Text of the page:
Biblical Truths: The Meaning of Scripture in the Twenty-first Century
by Dale B. Martin 2017
About the Author
Dale B. Martin is Woolsey Professor of Religious Studies at Yale University and a fellow of the American Academy of Arts and Sciences. His numerous books include New Testament History and Literature.
About the Book
A leading biblical scholar’s landmark work challenges the historical realism that has dominated the discipline for more than two centuries
How can a modern person, informed by science and history, continue to recite the traditional creeds and confessions of the Christian church? What does the Bible mean and how do we verify biblical truths? In this groundbreaking book, a leading biblical scholar urges readers to be more creative interpreters of biblical texts, mapping out an alternative way of reading that is not first and foremost about understanding what those texts would have meant for the original authors and readers.
Limiting our study to the ancient meaning of the text, he argues, has produced either bad history, or bad theology, or both. One cannot derive robustly orthodox Christian doctrine or theology from a mere “historical” interpretation of the Bible. Martin offers instead theological readings of the New Testament that are faithful to Christian orthodoxy as generally understood, but without attempting a “foundationalist” understanding of the meaning of the text. His provocative and ambitious book demonstrates how theology and scripture can remain vital in the twenty-first century.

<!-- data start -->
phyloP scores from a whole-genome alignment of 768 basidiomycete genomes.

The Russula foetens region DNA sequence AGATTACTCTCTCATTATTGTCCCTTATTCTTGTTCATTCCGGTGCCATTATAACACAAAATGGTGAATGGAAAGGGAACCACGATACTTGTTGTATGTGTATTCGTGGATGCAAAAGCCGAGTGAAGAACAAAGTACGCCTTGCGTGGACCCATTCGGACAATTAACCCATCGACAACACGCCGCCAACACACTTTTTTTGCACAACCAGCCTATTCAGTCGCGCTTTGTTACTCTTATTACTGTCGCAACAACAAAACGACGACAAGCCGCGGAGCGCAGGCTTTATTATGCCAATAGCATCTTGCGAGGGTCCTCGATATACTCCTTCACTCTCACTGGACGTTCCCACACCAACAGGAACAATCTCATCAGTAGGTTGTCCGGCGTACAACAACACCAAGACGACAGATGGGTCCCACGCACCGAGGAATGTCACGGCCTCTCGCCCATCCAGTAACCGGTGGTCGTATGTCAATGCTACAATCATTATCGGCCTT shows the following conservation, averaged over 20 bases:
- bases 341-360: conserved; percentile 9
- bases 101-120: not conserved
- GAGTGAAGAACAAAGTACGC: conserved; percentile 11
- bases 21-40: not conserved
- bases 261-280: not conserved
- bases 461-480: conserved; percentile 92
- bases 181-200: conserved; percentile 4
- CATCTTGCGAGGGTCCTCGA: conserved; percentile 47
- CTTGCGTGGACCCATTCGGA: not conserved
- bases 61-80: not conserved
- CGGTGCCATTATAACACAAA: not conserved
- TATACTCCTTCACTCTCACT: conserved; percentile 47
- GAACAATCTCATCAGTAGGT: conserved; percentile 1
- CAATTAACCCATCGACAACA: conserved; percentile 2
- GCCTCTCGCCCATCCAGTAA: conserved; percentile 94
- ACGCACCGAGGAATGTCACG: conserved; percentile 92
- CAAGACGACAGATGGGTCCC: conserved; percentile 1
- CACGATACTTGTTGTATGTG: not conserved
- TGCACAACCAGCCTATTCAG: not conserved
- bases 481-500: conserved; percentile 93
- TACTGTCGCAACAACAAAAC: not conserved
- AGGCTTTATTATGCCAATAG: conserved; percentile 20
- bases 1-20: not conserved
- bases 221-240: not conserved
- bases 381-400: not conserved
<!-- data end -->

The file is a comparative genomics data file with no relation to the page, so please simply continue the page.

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“The book is gracefully written and eminently “readable,” containing many a pithy observation that plunges us deeper into its subject. . . . This is indeed a book filled with riches old and new . . . a work to return to and to stay with, again and again.”—Linda M. Maloney, Catholic Biblical Quarterly
“Written in Martin’s customary fresh and lucid style, this book is a mature and considered theology from an academic who has been immersed over a career studying the New Testament. A landmark in contemporary theology.”—Graham Ward, University of Oxford